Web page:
Dario Rodighiero

Design, Data, 
and Humanities


Dario is a postdoc of metaLAB, a design-driven laboratory for experiments in the arts and humanities at Harvard University. He is also affiliated with Berkman Klein Center for Internet & Society and Bibliotheca Hertziana in Rome where he is currently working.

Dario is also a lecturer at Pantheon-Sorbonne University, teaching information design and controversy mapping.

With Metis Presses, he authored Mapping Affinities: Democratizing Data Visualization, a book about charting scientific communities from a design- and data-driven perspective.

His studies are funded by the Swiss National Science Foundation, which awarded him two consecutive grants in sociology.

When events went online, he created a visual method called Lexical Cartography to map conference speakers using their language.

Presently, he works on Surprise Machines, a digital installation that shows Harvard Art Museums’ extensive collection through a choreographic interface capable of capturing body gestures.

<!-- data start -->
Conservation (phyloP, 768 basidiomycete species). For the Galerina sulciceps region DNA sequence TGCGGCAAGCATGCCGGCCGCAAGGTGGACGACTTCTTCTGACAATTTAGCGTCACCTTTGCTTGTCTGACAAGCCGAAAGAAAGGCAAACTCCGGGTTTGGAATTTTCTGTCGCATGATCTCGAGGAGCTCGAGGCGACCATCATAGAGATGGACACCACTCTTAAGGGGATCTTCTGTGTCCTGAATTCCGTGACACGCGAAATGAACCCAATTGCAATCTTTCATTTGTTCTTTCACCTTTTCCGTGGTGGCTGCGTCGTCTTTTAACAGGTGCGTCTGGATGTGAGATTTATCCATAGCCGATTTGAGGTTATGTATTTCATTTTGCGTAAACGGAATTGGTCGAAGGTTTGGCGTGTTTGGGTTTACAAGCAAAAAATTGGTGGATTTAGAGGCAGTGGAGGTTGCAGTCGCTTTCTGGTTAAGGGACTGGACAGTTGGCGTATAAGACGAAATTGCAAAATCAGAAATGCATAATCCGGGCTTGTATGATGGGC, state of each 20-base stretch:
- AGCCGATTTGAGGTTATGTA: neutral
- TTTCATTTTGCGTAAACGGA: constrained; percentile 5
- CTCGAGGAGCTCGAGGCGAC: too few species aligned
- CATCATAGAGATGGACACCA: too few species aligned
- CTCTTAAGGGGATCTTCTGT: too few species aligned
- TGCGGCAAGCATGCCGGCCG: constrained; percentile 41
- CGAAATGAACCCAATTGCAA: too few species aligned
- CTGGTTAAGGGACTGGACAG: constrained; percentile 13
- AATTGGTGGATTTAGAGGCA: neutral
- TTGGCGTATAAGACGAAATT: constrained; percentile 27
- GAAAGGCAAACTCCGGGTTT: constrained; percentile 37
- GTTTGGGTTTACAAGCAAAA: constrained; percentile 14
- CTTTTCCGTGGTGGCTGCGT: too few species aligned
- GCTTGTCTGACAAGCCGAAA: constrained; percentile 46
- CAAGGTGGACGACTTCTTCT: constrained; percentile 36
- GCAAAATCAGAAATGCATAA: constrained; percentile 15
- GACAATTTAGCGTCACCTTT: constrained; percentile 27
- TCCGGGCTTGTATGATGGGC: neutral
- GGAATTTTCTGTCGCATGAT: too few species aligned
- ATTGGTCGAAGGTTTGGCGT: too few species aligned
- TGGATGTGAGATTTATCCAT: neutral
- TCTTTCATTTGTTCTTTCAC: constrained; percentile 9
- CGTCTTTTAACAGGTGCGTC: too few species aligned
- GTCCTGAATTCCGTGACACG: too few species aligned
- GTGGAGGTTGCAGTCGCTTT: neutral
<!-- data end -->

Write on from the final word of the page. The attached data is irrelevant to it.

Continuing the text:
He is an alumnus of MIT and EPFL. The latter awarded him a PhD in Science after attending the doctoral program of Architecture and Sciences of the City.

As a member of Bruno Latour’s AIME project, Dario was a finalist of ADI Compasso d’Oro Award. Recently, he was the recipient of the Digital Humanities Awards for the best data visualization.

He has lectured in many institutions including CERN, Ars Electronica, and King’s College London; and exhibited in museums such as the Milan Triennale, MAXXI, and Bonnefanten.

Formerly he was employed at Sciences Po and the European Commission, which appointed him as an external expert in data visualization and interface design.

“Alongside Daniele [Guido] and Donato [Ricci], Dario is part of the ‘Little Italy’ that has set up shop in the AIME offices. Apart from sharing his enthusiasm and insatiable curiosity, Dario has brought along ten years experience in designing digital interfaces. With the others on the team, he has given life and form to the daring insights of both himself and his compatriots.”

— Bruno Latour, Paris 2013